Flight attendant Kellie Cortese

Flight attendant Kellie Cortese waves after opening the door after United Airlines’ inaugural flight from Newark to Manchester-Boston Regional Airport on Tuesday.

Leigh Bakhtiari flew overnight from San Francisco to Newark, then took the inaugural flight on United Airlines from Newark to Manchester on Tuesday to attend a conference.

What's Working

What’s Working

A day sooner, flying United would have required flying into Boston and getting a ride.

“It’d probably be a little bit of a pain,” Bakhtiari said at Manchester-Boston Regional Airport’s Gate 4, which was festooned with United-logoed balloons and airport-branded giveaways.

Airport Director Ted Kitchens

Airport Director Ted Kitchens, at right, welcomes passengers on the first United flight from Newark, N.J., at Manchester-Boston Regional Airport on Tuesday.

United Flight 4590, a 50-passenger regional jet piloted by Capt. Thomas Burbidge on his 65th birthday, even arrived 19 minutes early — helping the state’s largest airport in its rebound from the airline industry’s pandemic swoon.

In August, the airport handled 68% of the passenger totals it recorded two years earlier. But it has made up much of the ground lost when passenger traffic dipped by 95% or more during the pandemic.

Airport Director Ted Kitchens said his “most optimistic” timetable for returning to pre-pandemic passenger levels is the summer of 2022.

“More realistic is probably 2023,” said Kitchens, who greeted the Newark passengers.

On Thursday, low-cost carrier Spirit Airlines will kick off its service from Manchester to Orlando. Flights to and from Fort Lauderdale will start Friday, and service to and from Fort Myers and Tampa will begin in November.

“Three new cities in a week,” Kitchens said. “I don’t know how many times the airport has had that in the past.”

United Flight 4590 taxiing in

United Flight 4590, a Bombardier CRJ-550 from Newark, N.J., taxis to a gate at Manchester-Boston Regional Airport.

Spirit Airlines also is expected to announce Thursday “potential future service out of Manchester,” said Tom Malafronte, deputy airport director.

While Manchester’s August passenger numbers were 32% below August 2019’s figures, the Portland International Jetport in Maine suffered only a 3% decline in the same timeframe.

Logan International Airport in Boston saw 37% fewer passengers in August compared to August 2019, hit by a drop of more than a half-million international fliers, according to Logan’s website.

United suspended all service to Manchester in May 2020 as travel dried up during the pandemic. The airline returned to MHT in June 2021 with service to Washington Dulles International Airport in Virginia.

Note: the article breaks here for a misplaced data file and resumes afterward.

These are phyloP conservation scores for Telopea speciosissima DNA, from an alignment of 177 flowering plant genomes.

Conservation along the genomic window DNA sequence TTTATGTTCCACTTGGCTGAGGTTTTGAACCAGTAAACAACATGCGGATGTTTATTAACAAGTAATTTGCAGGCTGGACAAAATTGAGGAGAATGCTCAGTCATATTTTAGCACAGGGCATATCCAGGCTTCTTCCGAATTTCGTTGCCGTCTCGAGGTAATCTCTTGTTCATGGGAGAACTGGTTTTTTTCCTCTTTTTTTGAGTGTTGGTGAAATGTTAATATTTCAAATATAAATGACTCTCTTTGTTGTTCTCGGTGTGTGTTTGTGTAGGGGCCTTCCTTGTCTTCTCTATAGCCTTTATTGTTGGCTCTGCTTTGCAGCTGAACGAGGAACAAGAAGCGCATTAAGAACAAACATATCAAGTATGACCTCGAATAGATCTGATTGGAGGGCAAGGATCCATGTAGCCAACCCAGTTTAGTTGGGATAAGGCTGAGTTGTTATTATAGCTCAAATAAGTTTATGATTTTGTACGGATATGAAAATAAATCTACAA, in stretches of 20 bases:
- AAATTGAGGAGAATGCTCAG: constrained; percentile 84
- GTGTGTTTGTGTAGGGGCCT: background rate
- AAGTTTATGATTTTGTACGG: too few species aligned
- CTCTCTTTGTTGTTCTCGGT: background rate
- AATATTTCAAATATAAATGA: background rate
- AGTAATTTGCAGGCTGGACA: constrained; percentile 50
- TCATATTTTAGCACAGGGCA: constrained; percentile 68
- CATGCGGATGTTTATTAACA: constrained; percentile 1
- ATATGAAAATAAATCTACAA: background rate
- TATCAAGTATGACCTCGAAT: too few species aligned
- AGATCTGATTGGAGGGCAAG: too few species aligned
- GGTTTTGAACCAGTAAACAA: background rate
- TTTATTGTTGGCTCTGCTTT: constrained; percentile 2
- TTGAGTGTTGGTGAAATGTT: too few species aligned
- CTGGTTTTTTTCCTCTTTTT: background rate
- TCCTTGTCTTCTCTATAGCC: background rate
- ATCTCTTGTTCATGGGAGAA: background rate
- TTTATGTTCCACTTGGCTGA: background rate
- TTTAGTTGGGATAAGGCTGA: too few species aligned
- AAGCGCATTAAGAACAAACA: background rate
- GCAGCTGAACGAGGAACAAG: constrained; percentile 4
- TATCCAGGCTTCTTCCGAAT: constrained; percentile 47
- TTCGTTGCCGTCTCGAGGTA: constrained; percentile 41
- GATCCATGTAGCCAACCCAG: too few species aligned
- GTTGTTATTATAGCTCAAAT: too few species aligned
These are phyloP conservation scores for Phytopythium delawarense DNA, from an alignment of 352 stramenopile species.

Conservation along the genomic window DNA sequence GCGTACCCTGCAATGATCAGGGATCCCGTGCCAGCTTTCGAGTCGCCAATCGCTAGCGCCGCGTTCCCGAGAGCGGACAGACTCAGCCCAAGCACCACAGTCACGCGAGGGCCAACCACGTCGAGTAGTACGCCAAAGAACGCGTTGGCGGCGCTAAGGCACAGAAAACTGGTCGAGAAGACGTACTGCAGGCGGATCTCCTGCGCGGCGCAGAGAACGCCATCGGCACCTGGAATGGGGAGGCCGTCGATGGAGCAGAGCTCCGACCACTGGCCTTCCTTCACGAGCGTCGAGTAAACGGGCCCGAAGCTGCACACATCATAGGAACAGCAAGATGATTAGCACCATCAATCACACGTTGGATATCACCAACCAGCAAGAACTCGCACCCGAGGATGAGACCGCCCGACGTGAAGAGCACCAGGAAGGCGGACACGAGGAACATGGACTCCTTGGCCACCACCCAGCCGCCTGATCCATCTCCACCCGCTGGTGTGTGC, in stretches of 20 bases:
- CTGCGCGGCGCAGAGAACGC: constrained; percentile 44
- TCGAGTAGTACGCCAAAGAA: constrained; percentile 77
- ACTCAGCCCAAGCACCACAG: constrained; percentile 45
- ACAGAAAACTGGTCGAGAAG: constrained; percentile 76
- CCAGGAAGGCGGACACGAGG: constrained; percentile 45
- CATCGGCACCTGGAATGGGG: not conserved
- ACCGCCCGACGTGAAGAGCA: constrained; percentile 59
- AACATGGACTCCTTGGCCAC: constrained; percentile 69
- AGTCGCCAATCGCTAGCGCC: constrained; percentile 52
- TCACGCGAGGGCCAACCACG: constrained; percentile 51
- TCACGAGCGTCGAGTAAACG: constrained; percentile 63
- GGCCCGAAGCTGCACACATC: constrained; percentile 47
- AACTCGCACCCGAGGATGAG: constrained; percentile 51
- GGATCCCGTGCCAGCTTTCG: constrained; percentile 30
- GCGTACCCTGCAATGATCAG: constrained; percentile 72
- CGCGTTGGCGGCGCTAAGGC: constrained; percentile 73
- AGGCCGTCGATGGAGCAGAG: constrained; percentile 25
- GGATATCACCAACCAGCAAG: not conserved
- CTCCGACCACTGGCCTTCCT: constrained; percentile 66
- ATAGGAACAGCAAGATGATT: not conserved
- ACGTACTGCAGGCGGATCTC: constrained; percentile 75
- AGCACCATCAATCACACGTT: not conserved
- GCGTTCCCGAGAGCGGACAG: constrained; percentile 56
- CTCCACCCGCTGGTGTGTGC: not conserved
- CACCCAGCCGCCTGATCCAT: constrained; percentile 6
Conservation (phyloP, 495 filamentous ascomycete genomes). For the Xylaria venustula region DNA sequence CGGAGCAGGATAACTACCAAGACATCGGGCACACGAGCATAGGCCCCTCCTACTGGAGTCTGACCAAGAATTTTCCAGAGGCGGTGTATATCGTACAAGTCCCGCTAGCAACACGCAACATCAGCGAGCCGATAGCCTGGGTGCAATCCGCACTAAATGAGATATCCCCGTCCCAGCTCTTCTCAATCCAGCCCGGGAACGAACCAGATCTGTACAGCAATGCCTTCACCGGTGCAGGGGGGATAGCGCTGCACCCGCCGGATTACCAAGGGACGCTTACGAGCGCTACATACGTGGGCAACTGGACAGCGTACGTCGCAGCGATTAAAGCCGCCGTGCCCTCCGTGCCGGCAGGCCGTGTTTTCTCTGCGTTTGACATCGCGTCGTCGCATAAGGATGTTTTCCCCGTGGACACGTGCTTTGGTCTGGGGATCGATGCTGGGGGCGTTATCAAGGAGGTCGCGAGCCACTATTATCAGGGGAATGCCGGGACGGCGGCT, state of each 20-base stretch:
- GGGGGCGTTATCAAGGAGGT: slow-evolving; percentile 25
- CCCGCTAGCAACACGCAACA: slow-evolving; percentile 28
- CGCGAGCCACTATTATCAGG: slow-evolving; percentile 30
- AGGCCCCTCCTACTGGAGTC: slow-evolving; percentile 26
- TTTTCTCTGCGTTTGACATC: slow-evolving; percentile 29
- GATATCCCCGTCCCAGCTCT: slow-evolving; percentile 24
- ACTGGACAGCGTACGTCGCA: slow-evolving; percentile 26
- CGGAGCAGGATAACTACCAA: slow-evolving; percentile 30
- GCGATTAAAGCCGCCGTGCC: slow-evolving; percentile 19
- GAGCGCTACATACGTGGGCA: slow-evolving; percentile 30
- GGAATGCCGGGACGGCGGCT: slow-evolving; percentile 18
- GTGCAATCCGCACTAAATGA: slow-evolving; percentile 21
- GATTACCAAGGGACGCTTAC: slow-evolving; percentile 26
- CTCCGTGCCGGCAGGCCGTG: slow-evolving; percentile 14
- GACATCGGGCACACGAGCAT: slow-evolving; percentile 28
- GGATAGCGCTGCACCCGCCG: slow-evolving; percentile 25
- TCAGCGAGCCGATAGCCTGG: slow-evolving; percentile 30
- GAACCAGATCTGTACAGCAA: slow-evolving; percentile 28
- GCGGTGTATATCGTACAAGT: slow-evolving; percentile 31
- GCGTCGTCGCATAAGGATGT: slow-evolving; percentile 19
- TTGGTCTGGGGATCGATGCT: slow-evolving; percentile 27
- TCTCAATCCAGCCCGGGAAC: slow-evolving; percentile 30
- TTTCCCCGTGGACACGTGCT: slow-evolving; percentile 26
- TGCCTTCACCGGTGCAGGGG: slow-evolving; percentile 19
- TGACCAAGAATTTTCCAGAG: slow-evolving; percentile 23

The Manchester airport has seen the number of flights and available seats increase since the depth of the pandemic.

United plane at MHT

United Airlines will suspend service between Manchester and Washington-Dulles International Airport in Virginia in January, but the airline is considering increasing capacity on its regional-jet flights to and from Newark, N.J.

In April 2020, the airport had 14 departures per day, offering 40,029 available seats. Last month, those numbers sat at 24 departures and 71,500 seats, still down from April 2019, when there were 30 departures per day with 91,824 total seats, according to Malafronte.

“We’re not all the way back,” Kitchens said.

Kitchens said the leisure market has bounced back.

“I think the missing 30% are all business,” Kitchens said.

The new United flight should help with that.

“Newark was always a popular destination for business travelers,” Malafronte said, and for passengers looking to connect to another United flight.

The new United route provides the only nonstop flights between Manchester and any of the three New York metropolitan airports.

Business people on Tuesday’s first flight from Newark included Bakhtiari and Mark Richards.

“I used to fly up here on the old flights” before United discontinued its Newark-Manchester route in March 2019, Richards said.

The alternative?

“A long drive from Boston to get up here,” Richards said

The pain factor there?

“On a scale of 1 to 10, a 10,” he said.

What’s Working, a series exploring solutions for New Hampshire’s workforce needs, is sponsored by the New Hampshire Solutions Journalism Lab at the Nackey S. Loeb School of Communications and is funded by Eversource, the New Hampshire Charitable Foundation, Dartmouth-Hitchcock Medical Center, the New Hampshire College & University Council, Northeast Delta Dental and the New Hampshire Coalition for Business and Education. Contact reporter Michael Cousineau at mcousineau@unionleader.com. To read stories in the series, visit unionleader.com/whatsworking.